Grandmothering

14 August 2017
Last week Donna commented that she and her husband will soon be first time grandparents and wondered if I had any tips to pass on.  Of course I'm happy to share my own experience of being a grandma but I think that every grandmother-grandchild relationship is unique and even though there are many similarities, there are just as many differences. Children are wildly different too. What works with one grandchild, won't work on another, so you tear up the guide book and reinvent the strategy for each child. It's also worth remembering that times have changed since we raised our children and while that doesn't mean that everything is different, most things are and you'll need to be guided by the parents and do a bit of reading yourself.

These are my boys at age four and five.

It's a wonderful thing to live long enough to be able to hold your grandbaby in your arms. You get a sense of pleasure and duty but it also gives you an extremely clear perspective on your place within your family, both living and dead. I started researching my genealogy 37 years ago when my children were born but I didn't understand my significance in my family's story until my grandchildren came along. It's good for your grandchildren to know how they fit in their family history too.

Becoming a grandmother is overwhelming, mysterious, thrilling, exciting, terrifying, the most unimaginable thing and the most natural thing all at the same time. Everyone has their own take on it but no one forgets that first look on the day it all starts. I think it's my responsibility to love each of my three grandchildren, to show them respect, kindness, strength, intelligence and unconditional acceptance and love. I try harder and walk taller when they're here with me. I try to show them that I'm a hard worker, that I do what I can for myself, that I'm optimistic and content and that they make me happy. I help them solve problems, I show them how to do practical things and I teach by example.


But in those first few months, it's not only the new baby that needs nurturing; it's the parents too. They're learning how to be parents, they have the bulk of the work and they usually don't get much sleep. If you can offer practical help in the form of babysitting so they can have some time together, catch up on sleep, or just do the housework, those gestures help develop better relationships while providing practical help.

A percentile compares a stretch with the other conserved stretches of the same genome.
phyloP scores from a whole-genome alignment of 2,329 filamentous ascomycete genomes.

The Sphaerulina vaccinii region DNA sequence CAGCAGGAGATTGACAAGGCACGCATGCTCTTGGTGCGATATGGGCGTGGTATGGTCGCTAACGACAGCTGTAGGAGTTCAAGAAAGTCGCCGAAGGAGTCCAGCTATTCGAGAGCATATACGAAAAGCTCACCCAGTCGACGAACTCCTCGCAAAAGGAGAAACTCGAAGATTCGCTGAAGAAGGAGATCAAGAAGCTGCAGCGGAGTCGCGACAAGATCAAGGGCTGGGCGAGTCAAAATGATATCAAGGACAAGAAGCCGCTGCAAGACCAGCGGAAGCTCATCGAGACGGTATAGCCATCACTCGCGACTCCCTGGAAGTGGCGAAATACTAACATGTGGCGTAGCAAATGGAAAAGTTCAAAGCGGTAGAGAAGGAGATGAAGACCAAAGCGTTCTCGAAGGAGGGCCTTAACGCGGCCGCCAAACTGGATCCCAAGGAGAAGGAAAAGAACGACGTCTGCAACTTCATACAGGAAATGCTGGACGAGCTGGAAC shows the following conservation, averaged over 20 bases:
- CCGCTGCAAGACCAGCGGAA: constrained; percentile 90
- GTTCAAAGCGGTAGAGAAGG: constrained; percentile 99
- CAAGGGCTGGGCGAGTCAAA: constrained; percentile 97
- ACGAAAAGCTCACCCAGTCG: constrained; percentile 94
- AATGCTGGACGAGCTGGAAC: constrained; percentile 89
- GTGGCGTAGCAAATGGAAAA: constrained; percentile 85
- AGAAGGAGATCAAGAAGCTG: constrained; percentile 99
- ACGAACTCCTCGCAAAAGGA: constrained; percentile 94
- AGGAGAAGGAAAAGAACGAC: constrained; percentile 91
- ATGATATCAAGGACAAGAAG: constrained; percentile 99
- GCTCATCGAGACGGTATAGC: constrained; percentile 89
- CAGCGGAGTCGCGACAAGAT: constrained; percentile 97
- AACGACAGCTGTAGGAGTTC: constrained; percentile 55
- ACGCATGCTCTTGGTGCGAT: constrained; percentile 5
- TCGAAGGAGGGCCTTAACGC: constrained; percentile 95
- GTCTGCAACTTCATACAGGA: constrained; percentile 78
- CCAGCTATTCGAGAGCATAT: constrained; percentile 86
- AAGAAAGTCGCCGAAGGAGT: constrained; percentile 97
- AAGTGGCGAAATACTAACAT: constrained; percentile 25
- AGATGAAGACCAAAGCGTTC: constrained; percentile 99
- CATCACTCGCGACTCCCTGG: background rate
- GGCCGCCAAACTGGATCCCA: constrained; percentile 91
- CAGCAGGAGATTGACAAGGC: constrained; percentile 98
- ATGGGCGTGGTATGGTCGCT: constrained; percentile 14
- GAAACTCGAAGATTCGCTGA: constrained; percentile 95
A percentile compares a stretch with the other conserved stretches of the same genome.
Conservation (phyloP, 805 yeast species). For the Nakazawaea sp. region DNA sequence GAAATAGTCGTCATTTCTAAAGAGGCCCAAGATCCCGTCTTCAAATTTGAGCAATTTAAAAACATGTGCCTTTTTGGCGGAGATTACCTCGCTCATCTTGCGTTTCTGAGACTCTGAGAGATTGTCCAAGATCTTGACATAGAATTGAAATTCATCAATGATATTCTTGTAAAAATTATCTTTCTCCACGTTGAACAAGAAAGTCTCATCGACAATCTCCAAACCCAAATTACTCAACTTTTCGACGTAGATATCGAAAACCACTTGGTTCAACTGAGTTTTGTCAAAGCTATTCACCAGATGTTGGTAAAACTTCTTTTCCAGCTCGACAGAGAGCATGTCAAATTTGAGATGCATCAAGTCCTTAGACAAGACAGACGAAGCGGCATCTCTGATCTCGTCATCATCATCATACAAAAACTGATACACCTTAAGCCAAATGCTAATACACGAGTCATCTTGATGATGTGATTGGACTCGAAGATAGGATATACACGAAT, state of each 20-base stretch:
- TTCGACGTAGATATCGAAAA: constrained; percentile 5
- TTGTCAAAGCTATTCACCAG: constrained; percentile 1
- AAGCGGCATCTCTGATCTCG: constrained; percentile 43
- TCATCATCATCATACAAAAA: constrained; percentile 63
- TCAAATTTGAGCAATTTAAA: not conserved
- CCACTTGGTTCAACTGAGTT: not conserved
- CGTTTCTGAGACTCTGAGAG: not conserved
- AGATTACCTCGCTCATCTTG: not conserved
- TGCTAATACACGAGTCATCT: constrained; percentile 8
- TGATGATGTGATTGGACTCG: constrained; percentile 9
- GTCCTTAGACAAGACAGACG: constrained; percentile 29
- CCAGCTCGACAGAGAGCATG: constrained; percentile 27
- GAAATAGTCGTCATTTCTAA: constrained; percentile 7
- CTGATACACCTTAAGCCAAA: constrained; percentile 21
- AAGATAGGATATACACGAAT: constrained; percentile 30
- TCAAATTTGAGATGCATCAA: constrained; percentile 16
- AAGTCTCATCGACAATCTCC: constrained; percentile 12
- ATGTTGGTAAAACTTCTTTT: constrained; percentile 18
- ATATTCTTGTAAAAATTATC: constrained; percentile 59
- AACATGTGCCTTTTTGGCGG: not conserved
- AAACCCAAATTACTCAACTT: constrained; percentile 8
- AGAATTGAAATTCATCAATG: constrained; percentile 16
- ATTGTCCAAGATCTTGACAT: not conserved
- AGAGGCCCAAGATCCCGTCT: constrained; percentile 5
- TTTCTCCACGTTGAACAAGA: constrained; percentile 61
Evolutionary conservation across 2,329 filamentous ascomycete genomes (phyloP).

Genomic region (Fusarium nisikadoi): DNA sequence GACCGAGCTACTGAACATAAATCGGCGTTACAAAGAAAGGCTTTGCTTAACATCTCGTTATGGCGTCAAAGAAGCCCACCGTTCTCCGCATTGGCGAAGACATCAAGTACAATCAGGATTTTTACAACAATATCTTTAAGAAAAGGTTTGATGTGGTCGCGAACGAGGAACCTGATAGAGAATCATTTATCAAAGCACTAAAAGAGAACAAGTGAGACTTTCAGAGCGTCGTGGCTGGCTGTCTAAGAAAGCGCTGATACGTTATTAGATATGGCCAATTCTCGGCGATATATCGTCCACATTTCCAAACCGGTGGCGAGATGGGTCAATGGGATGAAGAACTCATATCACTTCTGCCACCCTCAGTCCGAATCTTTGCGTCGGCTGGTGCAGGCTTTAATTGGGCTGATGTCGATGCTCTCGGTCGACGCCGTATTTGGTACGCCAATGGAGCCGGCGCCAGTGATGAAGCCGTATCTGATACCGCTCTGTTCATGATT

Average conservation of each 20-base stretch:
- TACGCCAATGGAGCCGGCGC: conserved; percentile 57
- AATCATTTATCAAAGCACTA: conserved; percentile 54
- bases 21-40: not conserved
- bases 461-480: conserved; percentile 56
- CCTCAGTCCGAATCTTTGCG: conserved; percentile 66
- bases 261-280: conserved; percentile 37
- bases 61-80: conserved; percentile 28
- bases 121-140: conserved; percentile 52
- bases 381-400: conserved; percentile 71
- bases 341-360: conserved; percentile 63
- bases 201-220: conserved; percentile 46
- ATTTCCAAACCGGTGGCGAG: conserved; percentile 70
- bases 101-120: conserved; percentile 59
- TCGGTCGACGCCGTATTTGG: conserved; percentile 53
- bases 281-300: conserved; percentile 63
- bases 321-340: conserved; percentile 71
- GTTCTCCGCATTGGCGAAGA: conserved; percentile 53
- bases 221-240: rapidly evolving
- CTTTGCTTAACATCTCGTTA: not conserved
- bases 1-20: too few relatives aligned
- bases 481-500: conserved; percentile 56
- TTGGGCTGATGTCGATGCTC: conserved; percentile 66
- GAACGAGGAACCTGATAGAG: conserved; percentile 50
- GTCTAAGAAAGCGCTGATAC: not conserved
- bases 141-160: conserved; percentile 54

You don't need to keep much at your place but I've found it's wise to have a spare baby bottle and sippy cup in the cupboard. Buy a couple of books to read and a little teddy bear and if you have a quiet space where baby can sleep in those first few months, it will help. Take the lead from the parents on nappies - it's quite common for parents to use disposable nappies so don't lecture them if you'd prefer they used cloth nappies. Remember, this is not your baby. Think back to how you would have felt if you mother or mother-in-law told you you should be doing X when all you could manage was Y. New parents need support and help, not confrontation.


But having said that, don't be a doormat for your children either. If you're asked to babysit and you can't do it, or don't want to do it, let them know. We have a really good relationship with our kids and even now, after six years of babysitting when we're needed, our kids still ring and ask if we can look after our grandkids. They never take it for granted, and they always thank us when they leave.

I guess to sum it up, give as much as you can in the form of practical help without feeling miserable about it.  Remember that generally the more time you spend with your grandchildren the closer you'll be. Don't expect them to feel instant love, they'll have to get used to you, they'll have to spend time with you and if you can develop a strong bond with them without it involving toys and gifts, you'll be on the right track. But most of all just enjoy those new babies as they arrive and be the kind of help you'd wished for when you were a new mum. Congratulations new grandma. You're in for the ride of your life.

I wonder what the other grandmothers here will tell you.